Stanley Kubrick said it couldn’t be done. And he wasn’t alone. The idea of transposing the magic of Patrick Süskind’s novel Perfume to the big screen raised doubts among movie buffs and Süskind fans alike. And yet, on September 14th, Tom Tykwer’s highly anticipated movie adaptation finally premiered in Germany. I happened to be in Berlin a week later, and bought a ticket to the most expensive production in German cinematic history. Despite the absence of red carpets and confetti, there was a sense of excitement at the theater entrance. The obvious question on everyone’s mind was: how will the movie compare to the book? But as the credits appeared at the end of the show, I realized that a side-by-side comparison would only do injustice to the movie.
Tykwer’s latest really does hold its own as a captivating, entertaining film. With Ben Whishaw’s remarkable performance as Jean-Baptiste Grenouille, and the surprisingly witty Dustin Hoffman in the role of master Baldini, Perfume has the potential to conquer a vast audience. Grenouille’s enigmatic character, paired with that peculiar physique and posture, quickly grew on me: this cold-blooded killer is the perfect anti-hero. Many have argued that Whishaw is too pretty for the part, but with his unconventional looks and well-researched mannerisms, he gives his role great credibility.
Another fine performance belongs to 16-year-old Rachel Hurd-Wood, who plays the innocent victim Laura. For the obvious lack of olfactory effects, we have to “visually smell” her through Grenouille’s nose: a sheer impossible task. Tykwer’s suggestive combination of images and music goes a long way, but the viewer will have to fill in the blanks.
The problem with this film is not the acting, nor the screenplay, nor even the absence of smell effects. If anything, it’s a lack of attention to detail. The computer-generated imagery used to replicate the Pont au Change (the location of Baldini’s perfumery) looks like cardboard; that’s okay with me, but I’m not sure it will impress the modern audience. Then there’s a grooming issue: when Grenouille steps out of his cave after a long retreat, he looks like the disguised puppet in Team America. What’s with the cheap-looking facial hair? Most discouraging, however, is the orgy scene at the end of the movie; this is where the extras come in. A square filled with nude people, crawling all over each other: they moan and groan at the camera, looking like pot heads in a seventies nudie flick. The Berlin audience starts to giggle. (Their reaction has nothing to do with bare bottoms, as Germans are fairly comfortable with nudity.) I struggle to contain my laughter, but the damage is done. It’s those little details that make the difference.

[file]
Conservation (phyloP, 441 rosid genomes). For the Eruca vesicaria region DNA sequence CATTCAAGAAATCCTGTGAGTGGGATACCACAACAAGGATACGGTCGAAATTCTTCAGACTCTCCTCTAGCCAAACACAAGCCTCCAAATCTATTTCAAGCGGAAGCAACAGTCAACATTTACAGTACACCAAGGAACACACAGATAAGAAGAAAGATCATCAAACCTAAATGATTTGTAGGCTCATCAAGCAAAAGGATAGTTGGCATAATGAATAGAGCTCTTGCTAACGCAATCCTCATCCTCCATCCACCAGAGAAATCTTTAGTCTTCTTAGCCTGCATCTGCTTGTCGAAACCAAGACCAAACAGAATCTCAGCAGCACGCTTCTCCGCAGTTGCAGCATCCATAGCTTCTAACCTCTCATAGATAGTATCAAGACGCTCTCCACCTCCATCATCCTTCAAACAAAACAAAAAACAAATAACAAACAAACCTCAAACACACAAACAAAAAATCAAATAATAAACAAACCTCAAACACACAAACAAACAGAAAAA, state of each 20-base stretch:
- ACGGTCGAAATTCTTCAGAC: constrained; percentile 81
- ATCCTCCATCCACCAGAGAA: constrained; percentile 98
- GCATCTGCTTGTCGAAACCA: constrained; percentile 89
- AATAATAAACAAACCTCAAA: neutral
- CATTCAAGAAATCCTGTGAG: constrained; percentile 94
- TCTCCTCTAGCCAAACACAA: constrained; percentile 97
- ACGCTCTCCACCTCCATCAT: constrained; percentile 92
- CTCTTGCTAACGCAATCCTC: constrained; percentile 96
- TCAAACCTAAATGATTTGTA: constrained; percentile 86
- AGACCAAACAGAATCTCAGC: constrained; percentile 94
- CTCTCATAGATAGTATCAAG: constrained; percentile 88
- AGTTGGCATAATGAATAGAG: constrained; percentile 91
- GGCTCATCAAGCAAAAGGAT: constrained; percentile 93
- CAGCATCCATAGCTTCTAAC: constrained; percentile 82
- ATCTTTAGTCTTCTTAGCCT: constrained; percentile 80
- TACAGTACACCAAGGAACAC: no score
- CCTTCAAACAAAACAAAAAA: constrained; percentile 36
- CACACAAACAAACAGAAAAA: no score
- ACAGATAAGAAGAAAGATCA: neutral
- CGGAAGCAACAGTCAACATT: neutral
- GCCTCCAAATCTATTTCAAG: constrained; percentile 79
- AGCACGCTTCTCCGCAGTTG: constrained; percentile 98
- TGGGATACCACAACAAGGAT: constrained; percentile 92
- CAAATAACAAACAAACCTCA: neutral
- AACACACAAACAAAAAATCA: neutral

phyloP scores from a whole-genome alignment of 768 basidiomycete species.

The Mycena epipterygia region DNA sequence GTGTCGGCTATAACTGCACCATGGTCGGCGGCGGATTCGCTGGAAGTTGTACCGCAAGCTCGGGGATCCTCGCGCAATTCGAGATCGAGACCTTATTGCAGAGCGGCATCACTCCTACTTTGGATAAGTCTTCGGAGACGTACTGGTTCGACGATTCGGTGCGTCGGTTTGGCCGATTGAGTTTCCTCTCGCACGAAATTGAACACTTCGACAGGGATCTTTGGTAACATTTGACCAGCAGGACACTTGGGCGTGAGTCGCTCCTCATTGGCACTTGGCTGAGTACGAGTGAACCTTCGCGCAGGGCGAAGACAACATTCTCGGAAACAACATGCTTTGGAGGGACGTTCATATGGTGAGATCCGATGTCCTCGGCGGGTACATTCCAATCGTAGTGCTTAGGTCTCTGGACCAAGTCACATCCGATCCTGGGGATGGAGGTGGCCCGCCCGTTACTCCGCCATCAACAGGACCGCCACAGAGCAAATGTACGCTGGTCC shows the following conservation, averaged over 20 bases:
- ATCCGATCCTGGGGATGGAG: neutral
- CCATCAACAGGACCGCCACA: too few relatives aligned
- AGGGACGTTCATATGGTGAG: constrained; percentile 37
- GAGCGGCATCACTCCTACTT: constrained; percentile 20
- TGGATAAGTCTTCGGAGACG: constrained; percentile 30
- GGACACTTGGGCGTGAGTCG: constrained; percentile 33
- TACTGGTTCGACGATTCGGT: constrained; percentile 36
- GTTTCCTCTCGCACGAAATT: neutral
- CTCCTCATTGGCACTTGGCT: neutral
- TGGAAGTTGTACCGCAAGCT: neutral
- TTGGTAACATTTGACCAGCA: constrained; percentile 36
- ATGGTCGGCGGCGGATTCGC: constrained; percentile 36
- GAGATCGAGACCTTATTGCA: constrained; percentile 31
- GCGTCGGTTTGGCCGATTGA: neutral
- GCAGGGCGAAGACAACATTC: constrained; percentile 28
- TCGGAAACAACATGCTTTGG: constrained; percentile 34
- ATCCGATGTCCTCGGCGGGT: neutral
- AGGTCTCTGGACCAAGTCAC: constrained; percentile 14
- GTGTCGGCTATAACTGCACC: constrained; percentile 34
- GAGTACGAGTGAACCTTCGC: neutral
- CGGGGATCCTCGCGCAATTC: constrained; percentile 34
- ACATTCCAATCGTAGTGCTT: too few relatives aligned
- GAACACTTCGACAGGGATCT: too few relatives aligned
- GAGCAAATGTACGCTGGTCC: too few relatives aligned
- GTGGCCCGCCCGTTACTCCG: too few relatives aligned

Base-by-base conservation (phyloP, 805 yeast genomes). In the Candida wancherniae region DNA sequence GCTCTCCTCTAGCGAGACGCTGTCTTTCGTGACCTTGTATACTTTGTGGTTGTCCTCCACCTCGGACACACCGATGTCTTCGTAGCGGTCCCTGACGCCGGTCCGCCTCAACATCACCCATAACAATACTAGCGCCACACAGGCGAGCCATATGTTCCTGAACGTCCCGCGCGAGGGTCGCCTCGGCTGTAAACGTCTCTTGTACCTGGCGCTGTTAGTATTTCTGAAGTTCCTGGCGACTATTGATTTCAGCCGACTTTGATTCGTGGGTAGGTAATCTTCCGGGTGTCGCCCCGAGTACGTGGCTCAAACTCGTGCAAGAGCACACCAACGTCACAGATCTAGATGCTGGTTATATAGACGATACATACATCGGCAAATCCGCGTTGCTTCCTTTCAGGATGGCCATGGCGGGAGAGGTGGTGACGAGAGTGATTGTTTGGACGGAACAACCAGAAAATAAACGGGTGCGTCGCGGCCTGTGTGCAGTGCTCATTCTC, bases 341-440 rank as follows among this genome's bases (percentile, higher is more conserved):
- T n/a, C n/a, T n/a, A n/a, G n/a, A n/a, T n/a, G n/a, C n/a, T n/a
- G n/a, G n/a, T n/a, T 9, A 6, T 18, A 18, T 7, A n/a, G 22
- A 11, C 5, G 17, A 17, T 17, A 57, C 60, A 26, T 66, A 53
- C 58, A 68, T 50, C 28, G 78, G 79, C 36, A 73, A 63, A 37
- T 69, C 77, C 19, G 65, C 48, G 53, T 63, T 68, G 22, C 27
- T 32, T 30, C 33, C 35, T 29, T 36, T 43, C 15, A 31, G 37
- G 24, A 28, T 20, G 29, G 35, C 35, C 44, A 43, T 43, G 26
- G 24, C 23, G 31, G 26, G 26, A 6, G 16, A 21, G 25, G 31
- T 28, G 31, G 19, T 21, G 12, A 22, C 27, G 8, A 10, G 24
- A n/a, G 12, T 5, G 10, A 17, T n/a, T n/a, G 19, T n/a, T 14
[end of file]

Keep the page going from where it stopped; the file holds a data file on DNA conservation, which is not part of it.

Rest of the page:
Perhaps one day we’ll get Tykwer’s Perfume in smell-o-vision. I can’t wait to experience Grenouille’s reformulation of Amor & Psyche, or the interior of Baldini’s laboratory. To capitalize on this thought, IFF’s Christophe Laudamiel and Christoph Hornetz re-created twelve scents that play an important part in the novel. The uber-chic “coffret collector”, signed Thierry Mugler, is yours for 550 euro. I’ll have that, and a bag of popcorn, please.
Perfume: The Story of a Murderer (2006)
director: Tom Tykwer
screenplay: Andrew Birkin and Bernd Eichinger
with Ben Whishaw, Dustin Hoffman, Alan Rickman, Rachel Hurd-Wood
duration: 147 minutes
Rated ‘R’ in the U.S.